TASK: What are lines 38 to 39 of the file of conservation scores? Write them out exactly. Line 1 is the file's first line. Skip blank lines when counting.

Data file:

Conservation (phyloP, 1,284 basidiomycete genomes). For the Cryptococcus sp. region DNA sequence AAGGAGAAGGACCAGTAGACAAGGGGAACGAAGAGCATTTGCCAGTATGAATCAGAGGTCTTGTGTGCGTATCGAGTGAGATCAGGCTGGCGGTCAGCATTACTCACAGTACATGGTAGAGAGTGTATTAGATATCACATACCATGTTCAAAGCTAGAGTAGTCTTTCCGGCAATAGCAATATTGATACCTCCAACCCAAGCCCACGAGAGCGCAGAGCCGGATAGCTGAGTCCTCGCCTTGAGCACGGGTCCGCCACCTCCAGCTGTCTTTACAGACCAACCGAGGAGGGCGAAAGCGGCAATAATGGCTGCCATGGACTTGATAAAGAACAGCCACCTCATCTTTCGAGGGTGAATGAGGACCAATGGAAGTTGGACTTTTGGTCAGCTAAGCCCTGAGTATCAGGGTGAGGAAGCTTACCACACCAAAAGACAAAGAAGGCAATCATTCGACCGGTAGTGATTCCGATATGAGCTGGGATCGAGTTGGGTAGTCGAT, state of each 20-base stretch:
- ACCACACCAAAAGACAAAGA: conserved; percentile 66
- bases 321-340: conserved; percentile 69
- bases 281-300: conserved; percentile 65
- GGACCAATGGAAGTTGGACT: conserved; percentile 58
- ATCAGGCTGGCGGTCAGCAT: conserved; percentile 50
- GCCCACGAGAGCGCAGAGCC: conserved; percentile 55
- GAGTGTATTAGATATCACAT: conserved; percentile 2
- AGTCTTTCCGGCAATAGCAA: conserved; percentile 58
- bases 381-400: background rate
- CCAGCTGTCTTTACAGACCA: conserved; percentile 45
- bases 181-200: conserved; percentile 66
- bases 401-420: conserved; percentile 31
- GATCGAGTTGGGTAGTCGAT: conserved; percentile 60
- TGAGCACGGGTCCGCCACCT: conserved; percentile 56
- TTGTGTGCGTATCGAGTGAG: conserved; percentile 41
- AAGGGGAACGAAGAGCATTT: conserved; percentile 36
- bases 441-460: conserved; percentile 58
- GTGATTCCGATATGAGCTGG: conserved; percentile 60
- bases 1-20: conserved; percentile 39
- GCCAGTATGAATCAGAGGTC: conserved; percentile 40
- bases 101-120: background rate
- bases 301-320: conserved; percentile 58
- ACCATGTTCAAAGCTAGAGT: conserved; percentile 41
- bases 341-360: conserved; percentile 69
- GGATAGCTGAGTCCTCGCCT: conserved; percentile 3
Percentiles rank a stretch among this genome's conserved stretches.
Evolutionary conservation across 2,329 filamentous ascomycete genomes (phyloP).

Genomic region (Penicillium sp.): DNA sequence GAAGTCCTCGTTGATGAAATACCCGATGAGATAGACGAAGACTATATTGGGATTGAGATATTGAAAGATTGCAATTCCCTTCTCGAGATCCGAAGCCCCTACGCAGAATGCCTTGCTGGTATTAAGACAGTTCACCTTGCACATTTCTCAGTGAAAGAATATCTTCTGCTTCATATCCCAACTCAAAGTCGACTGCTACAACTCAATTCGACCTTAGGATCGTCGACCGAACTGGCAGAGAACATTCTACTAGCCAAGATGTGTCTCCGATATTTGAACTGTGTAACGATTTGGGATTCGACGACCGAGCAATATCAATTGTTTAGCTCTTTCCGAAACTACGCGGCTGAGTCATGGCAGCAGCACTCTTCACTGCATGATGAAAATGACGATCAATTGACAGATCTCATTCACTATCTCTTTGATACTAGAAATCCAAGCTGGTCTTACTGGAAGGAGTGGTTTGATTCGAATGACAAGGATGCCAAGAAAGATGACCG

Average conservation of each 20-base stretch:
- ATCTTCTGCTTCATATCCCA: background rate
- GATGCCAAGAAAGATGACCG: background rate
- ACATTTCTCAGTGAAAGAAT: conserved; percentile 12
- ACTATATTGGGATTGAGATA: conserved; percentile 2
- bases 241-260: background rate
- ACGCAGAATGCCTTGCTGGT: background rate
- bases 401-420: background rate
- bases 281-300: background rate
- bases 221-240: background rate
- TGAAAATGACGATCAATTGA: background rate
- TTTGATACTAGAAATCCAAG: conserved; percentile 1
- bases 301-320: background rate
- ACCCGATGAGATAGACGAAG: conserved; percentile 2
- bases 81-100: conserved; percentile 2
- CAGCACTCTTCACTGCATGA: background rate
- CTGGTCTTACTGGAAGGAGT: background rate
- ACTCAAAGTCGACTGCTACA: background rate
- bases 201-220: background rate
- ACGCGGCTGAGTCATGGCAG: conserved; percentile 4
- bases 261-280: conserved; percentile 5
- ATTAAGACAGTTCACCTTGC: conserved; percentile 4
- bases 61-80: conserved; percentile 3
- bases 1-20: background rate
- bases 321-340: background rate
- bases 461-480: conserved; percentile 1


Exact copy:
- bases 281-300: background rate
- bases 221-240: background rate